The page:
I think 1978 had been quite a chaotic time in Philip and Val Rundle’s lives, they had been house-hunting and Val had found a pretty waterfront home at 120 Wolseley Road, Point Piper, they also had plans for a trip to the Middle East and London. Philip Rundle arranged for Geoff and his solicitor Barry Shields to bid on the house, but unfortunately Philip failed to alert his bank manager about this possible purchase. A Power of Attorney Deed had been signed by Philip Rundle and Geoff and Barry attended the auction. Geoff made one bid and the house was sold to him under the hammer. Then came the headache, there was no availability of money in Philip Rundle’s accounts and for several days it seemed that the deal would fall through. My father even offered at the time to pay the deposit because he could see how distressed Geoff was by his father’s failure to take the purchase genuinely.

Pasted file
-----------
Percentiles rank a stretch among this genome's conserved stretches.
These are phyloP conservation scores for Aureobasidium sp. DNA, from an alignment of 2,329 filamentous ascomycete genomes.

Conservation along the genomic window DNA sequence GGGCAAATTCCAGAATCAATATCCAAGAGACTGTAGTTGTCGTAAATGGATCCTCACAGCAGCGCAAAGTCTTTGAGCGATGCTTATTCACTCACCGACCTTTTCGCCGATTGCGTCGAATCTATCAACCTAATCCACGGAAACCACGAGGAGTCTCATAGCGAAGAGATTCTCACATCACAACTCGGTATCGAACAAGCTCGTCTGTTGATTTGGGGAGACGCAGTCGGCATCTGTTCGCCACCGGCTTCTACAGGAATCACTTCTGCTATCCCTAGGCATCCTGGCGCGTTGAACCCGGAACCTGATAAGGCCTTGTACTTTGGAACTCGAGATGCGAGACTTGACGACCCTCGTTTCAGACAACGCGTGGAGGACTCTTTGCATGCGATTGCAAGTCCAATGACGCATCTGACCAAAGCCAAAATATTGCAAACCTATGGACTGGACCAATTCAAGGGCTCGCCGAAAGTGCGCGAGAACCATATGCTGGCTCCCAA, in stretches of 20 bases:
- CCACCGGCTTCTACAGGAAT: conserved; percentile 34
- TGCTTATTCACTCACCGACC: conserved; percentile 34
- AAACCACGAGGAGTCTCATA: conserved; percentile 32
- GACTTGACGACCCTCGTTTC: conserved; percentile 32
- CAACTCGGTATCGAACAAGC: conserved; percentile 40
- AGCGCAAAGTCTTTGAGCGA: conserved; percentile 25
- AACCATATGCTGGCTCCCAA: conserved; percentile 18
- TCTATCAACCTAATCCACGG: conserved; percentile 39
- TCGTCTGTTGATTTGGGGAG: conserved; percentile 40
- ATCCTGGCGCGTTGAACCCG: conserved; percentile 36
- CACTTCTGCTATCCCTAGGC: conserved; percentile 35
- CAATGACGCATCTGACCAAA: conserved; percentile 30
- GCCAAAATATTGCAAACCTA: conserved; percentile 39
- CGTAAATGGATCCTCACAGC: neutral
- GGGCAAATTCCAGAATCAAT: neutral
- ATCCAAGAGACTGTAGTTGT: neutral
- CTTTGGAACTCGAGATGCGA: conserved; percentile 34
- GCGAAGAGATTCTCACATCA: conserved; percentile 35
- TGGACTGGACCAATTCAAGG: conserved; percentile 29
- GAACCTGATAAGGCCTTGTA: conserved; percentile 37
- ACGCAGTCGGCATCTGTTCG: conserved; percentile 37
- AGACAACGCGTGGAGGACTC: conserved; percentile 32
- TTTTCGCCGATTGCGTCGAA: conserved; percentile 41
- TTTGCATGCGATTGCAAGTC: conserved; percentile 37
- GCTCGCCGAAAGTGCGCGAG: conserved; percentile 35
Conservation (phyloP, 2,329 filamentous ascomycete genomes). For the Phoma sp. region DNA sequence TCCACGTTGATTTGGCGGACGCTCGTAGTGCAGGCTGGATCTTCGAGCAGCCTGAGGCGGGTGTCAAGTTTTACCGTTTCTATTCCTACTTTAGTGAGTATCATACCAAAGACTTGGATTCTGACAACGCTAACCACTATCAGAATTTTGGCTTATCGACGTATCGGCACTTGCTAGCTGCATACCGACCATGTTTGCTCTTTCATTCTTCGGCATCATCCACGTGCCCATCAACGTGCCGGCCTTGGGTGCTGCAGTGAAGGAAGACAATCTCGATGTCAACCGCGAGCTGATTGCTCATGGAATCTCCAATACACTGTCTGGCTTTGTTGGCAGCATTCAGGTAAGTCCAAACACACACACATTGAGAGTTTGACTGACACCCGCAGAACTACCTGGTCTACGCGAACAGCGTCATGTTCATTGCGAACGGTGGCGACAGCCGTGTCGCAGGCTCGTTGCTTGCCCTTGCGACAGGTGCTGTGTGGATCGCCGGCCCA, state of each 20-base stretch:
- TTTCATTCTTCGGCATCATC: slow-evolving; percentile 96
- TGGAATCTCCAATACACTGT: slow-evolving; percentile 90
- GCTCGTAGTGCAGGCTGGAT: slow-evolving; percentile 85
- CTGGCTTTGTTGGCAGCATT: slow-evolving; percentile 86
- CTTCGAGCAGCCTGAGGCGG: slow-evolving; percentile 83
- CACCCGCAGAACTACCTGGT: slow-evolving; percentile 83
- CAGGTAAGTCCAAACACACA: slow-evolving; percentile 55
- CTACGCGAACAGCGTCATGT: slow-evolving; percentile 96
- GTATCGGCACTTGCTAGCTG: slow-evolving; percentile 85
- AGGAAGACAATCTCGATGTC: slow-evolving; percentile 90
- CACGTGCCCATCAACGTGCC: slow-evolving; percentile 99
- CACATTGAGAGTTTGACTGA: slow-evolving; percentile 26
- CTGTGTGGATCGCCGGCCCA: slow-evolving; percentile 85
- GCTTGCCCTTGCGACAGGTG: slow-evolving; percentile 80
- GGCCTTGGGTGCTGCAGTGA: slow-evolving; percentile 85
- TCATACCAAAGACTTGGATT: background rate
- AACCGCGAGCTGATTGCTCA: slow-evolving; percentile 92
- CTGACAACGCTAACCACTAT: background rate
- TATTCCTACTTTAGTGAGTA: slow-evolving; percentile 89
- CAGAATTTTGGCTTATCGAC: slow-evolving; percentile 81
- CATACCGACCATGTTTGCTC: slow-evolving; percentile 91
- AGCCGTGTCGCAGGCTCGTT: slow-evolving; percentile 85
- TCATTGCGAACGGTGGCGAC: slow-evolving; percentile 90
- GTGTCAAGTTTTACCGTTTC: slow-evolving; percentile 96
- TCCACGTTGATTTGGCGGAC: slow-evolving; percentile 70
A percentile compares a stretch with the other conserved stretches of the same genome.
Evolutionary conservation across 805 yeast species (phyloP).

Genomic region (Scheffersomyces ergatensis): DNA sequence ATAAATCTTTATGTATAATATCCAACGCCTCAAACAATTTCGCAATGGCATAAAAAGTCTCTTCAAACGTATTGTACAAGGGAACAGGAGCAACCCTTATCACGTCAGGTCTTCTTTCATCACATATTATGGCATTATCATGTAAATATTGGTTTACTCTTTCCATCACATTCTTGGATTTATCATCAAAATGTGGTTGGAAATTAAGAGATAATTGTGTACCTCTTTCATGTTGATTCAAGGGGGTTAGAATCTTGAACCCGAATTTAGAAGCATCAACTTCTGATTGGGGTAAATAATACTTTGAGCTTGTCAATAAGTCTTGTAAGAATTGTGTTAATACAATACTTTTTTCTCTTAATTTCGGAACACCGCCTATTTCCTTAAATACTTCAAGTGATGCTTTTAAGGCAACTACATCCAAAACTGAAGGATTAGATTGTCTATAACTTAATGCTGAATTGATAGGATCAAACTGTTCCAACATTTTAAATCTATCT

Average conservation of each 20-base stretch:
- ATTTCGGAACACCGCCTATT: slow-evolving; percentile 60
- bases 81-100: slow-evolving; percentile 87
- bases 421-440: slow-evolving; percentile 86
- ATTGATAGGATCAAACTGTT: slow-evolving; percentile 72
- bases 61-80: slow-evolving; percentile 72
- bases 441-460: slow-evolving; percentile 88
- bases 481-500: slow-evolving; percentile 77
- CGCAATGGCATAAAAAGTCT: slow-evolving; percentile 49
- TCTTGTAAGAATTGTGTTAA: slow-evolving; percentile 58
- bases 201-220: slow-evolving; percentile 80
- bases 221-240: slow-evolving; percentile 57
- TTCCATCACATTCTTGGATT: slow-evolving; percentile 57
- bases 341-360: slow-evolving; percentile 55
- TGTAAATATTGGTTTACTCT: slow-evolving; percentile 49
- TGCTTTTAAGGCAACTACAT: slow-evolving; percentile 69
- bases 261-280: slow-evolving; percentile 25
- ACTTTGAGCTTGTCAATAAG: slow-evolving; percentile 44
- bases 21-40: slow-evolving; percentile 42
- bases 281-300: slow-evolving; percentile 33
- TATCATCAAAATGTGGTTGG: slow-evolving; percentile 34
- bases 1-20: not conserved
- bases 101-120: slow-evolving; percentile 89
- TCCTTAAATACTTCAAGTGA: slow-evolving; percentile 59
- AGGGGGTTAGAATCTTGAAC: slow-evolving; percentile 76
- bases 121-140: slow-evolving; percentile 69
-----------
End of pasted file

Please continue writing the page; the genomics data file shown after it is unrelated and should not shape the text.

Philip Rundle never seriously intended to purchase Rockleigh at 120 Wolseley Road, he was just placating his wife’s flight of fancy and her need for a more prestigious home in Point Piper. He had also taken advice earlier that same year and transferred his Wentworth Street, Point Piper home from the family company, taking advantage of a legislative change that meant he would not have to pay stamp duty. With the purchase of 120 Wolseley Road, Point Piper, Philip Rundle then had to sell his Wentworth Street, Point Piper home and because it fell within the same year, he became liable for Capital Gains Tax. Unbelievably, although Geoff clearly over the years made his parents many millions by purchasing 120 Wolseley Road, his mother, right to the end of her life blamed Geoff for his father Philip, becoming liable for the stamp duty and she would always bitterly say “You cost your father a lot of money, when you bought that house.”  Just to protect Geoff, Barry Shields kindly wrote and signed a statutory declaration about the purchase of 120 Wolseley Road, there for the deniers who claimed later that Geoff had played no part in the purchase or the resulting financial gain and to prove he was acting under his father’s instructions. Geoff still has this document.